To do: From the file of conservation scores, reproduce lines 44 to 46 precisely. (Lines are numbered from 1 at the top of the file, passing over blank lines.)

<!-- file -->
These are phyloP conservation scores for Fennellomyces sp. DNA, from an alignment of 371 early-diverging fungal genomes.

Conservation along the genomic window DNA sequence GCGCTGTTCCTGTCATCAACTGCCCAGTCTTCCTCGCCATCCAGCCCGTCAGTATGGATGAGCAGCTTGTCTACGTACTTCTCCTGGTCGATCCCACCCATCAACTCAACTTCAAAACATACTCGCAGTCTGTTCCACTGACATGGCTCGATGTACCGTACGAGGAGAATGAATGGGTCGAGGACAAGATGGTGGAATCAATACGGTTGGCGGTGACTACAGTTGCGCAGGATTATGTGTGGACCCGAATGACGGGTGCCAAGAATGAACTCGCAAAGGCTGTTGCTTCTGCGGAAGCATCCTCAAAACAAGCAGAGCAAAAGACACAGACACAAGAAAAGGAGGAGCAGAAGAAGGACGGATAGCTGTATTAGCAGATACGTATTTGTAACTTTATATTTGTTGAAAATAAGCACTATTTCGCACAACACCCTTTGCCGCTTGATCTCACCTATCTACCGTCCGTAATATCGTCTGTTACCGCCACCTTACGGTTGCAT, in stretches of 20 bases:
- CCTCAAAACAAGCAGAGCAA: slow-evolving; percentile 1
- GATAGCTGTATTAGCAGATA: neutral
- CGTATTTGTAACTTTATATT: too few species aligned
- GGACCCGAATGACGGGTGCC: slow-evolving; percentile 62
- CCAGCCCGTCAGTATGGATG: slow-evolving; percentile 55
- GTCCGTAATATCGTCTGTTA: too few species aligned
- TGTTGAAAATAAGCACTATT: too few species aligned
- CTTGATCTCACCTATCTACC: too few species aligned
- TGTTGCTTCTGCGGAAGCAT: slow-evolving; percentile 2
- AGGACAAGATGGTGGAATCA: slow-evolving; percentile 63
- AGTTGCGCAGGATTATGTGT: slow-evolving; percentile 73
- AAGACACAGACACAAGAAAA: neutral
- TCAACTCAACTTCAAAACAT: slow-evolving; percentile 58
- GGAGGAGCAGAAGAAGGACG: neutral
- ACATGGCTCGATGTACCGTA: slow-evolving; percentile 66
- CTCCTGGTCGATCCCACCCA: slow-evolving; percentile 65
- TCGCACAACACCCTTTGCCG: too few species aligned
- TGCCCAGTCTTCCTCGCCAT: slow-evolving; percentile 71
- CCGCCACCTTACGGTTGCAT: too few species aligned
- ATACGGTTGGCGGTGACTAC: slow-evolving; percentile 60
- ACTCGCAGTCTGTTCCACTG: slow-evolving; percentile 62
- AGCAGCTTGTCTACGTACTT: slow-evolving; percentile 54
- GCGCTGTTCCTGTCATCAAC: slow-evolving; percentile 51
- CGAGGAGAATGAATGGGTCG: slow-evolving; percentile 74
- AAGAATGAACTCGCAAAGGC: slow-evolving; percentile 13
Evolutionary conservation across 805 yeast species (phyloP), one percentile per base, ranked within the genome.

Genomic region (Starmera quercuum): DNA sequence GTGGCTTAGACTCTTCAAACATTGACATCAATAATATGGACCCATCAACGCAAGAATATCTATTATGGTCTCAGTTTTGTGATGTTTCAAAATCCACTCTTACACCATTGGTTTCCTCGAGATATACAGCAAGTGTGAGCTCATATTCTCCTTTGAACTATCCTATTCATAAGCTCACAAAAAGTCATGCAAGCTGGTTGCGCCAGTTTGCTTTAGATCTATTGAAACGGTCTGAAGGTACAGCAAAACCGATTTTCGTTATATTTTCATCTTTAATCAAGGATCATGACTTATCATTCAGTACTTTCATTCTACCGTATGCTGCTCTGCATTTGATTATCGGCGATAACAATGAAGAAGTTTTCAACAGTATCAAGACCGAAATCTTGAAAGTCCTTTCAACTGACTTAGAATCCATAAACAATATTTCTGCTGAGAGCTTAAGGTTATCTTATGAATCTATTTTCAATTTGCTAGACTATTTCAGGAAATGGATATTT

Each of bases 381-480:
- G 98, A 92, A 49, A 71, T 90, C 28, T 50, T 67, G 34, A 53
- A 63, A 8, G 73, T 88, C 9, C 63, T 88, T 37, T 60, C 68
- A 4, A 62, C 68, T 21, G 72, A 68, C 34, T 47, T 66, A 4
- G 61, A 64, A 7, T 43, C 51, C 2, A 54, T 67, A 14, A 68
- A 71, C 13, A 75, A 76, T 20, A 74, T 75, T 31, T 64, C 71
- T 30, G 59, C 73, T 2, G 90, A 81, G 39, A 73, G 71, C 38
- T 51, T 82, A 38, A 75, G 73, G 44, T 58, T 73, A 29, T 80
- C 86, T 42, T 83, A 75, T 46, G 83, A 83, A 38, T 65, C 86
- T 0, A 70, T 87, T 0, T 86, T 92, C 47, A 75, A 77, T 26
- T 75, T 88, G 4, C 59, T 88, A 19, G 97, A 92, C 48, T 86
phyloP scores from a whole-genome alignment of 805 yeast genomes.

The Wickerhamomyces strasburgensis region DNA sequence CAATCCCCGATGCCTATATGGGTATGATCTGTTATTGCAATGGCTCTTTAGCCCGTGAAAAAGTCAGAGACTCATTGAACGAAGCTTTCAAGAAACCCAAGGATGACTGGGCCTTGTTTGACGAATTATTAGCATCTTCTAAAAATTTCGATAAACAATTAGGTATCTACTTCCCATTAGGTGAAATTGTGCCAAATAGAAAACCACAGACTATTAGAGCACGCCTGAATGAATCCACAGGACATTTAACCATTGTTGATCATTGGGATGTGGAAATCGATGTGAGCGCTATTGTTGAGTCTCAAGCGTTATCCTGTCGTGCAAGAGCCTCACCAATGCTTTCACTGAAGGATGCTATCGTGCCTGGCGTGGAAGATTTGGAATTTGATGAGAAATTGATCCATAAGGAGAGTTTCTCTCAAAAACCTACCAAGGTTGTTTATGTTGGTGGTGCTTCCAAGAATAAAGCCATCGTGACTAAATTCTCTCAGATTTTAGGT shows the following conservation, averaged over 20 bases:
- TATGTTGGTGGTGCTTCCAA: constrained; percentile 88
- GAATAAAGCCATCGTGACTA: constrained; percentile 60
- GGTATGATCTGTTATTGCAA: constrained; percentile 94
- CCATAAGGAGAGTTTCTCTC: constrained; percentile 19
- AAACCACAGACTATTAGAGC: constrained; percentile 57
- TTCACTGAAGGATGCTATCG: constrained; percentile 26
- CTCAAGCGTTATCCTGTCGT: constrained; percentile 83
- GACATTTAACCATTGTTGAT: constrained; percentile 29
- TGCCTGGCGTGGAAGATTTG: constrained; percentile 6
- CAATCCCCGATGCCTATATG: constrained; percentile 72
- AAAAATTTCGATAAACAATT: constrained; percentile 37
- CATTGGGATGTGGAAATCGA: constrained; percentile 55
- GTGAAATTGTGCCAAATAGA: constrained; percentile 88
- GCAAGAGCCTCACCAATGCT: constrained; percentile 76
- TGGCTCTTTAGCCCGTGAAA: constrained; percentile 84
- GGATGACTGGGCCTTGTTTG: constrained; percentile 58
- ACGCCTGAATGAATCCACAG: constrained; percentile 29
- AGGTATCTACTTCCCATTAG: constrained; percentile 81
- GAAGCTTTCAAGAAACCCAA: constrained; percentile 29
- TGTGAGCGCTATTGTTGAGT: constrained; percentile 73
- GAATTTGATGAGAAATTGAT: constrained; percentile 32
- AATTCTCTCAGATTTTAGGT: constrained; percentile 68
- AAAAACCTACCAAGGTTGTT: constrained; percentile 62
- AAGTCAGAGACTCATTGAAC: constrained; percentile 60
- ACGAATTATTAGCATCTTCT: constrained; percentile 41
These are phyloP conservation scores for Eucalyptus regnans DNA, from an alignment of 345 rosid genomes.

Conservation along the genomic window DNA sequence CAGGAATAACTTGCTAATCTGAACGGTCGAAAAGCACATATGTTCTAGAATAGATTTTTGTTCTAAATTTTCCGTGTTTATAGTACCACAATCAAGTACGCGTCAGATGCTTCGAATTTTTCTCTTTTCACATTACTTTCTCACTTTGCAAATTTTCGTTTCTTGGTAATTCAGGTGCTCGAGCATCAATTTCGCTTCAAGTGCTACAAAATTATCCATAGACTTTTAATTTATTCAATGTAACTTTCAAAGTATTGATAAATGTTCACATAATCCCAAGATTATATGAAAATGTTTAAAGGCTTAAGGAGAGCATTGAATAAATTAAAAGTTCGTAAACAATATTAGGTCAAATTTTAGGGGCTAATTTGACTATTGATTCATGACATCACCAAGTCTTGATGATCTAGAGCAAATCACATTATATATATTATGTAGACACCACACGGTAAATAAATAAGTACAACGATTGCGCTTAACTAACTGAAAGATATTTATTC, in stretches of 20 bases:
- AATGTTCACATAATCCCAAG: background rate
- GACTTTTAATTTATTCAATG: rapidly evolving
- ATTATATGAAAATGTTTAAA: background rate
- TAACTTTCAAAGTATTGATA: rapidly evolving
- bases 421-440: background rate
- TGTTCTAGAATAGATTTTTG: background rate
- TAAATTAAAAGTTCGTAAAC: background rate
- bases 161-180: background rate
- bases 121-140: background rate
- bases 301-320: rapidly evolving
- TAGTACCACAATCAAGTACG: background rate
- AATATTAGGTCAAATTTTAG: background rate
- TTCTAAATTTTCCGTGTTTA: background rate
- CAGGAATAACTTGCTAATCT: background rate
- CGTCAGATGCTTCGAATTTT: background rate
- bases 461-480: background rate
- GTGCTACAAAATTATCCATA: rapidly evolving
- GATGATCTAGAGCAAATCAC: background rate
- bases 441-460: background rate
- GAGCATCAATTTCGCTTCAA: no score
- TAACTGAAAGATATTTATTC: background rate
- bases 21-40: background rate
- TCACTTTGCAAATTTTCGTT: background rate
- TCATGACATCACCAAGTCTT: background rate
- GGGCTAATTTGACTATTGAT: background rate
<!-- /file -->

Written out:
- GAATAAAGCCATCGTGACTA: constrained; percentile 60
- GGTATGATCTGTTATTGCAA: constrained; percentile 94
- CCATAAGGAGAGTTTCTCTC: constrained; percentile 19